Social, Economic, And Political Factors During The Middle Ages

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The Middle Ages was the period of European history from the 5th to the 15th century during the fall of the Western Roman empire. During the central Middle Ages, social, economic, and political structures were rediscovered and organized. Although Europe suffered disasters of famine and war in the 14th century the main social, economic, and political structures remained the same. Europe began to experience its revival between the 15th and 16th century. The Middle Ages ended with the Renaissance period. While Christians stressed the importance of individuality and human equality, secularism and individualism continued to rise and mark the Renaissance society. The middle classes and peasant populations both believed it was possible to change their standard of living. They no longer subjected to inflexible social position as they began to improve their social class and lifestyle through new ideas and hard work.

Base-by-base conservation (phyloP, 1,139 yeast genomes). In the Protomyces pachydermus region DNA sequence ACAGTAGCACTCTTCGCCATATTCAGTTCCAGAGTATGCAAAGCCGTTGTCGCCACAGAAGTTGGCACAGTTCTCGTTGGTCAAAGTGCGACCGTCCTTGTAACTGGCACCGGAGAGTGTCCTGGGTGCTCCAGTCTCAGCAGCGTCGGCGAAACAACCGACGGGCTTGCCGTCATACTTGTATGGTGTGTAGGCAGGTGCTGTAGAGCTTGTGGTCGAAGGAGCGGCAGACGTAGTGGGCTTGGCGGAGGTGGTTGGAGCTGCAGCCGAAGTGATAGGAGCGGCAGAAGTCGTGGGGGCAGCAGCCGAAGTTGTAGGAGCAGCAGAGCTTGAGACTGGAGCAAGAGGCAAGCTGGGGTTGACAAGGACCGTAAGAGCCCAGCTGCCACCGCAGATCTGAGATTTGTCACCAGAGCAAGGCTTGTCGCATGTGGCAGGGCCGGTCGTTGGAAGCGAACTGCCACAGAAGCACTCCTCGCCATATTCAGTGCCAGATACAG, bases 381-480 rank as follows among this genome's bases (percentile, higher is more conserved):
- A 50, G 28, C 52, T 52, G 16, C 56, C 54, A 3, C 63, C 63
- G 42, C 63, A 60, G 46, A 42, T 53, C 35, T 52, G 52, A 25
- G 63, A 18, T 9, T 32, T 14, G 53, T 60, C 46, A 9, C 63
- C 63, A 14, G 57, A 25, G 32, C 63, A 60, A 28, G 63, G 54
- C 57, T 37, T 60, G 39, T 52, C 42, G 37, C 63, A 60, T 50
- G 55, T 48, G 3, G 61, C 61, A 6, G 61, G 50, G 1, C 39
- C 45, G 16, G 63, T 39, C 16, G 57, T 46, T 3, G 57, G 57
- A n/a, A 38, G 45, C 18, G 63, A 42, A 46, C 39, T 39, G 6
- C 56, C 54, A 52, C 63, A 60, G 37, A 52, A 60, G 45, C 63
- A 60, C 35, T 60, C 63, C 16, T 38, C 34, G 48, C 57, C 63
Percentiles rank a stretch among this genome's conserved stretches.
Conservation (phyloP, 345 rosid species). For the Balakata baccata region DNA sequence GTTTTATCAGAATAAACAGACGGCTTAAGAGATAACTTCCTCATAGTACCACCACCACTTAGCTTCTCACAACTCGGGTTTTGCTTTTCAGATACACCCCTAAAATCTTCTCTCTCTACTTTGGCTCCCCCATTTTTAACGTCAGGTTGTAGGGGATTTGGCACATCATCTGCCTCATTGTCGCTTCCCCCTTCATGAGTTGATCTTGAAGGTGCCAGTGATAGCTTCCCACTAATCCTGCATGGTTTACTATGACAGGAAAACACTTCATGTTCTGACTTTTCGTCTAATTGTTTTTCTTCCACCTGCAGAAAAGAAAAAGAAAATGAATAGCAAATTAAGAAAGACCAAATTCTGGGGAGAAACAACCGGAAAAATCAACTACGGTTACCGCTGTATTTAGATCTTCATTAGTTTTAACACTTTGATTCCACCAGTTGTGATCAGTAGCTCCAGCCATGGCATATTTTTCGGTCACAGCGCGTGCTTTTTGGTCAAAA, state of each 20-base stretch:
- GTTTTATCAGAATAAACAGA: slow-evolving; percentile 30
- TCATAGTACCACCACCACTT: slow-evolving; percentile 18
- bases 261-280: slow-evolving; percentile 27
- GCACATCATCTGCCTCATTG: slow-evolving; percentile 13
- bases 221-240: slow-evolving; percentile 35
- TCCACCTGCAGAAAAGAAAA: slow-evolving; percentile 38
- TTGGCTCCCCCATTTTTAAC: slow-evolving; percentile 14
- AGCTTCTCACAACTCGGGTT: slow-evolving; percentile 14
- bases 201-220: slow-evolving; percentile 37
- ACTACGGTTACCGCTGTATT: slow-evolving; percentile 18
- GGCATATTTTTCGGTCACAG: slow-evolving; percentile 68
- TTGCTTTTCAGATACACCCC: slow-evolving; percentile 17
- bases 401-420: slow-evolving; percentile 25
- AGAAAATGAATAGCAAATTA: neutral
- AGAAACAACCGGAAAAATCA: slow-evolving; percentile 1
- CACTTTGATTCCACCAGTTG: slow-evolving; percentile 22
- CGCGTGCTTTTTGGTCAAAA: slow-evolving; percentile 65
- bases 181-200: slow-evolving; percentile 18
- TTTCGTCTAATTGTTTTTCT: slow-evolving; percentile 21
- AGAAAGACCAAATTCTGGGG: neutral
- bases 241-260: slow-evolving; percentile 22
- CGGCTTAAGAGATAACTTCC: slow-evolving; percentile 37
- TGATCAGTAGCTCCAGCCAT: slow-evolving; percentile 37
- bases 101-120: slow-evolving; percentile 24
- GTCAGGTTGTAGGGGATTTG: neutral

During the 14th century, natural disasters struck Europe leaving citizens sick and in poverty. In addition, The Black Death, a bacillus carried by fleas on black rats struck and spread into Russia, Sicily, and other parts of Europe killing around 20 million people. The Black Death, however, brought new opportunities since a smaller population led to lesser need for cultivating lands. As a result, changes in agriculture began to evolve contributing to a better standard of living. The power and wealth of landlords, whose dominance was based on land were threatened
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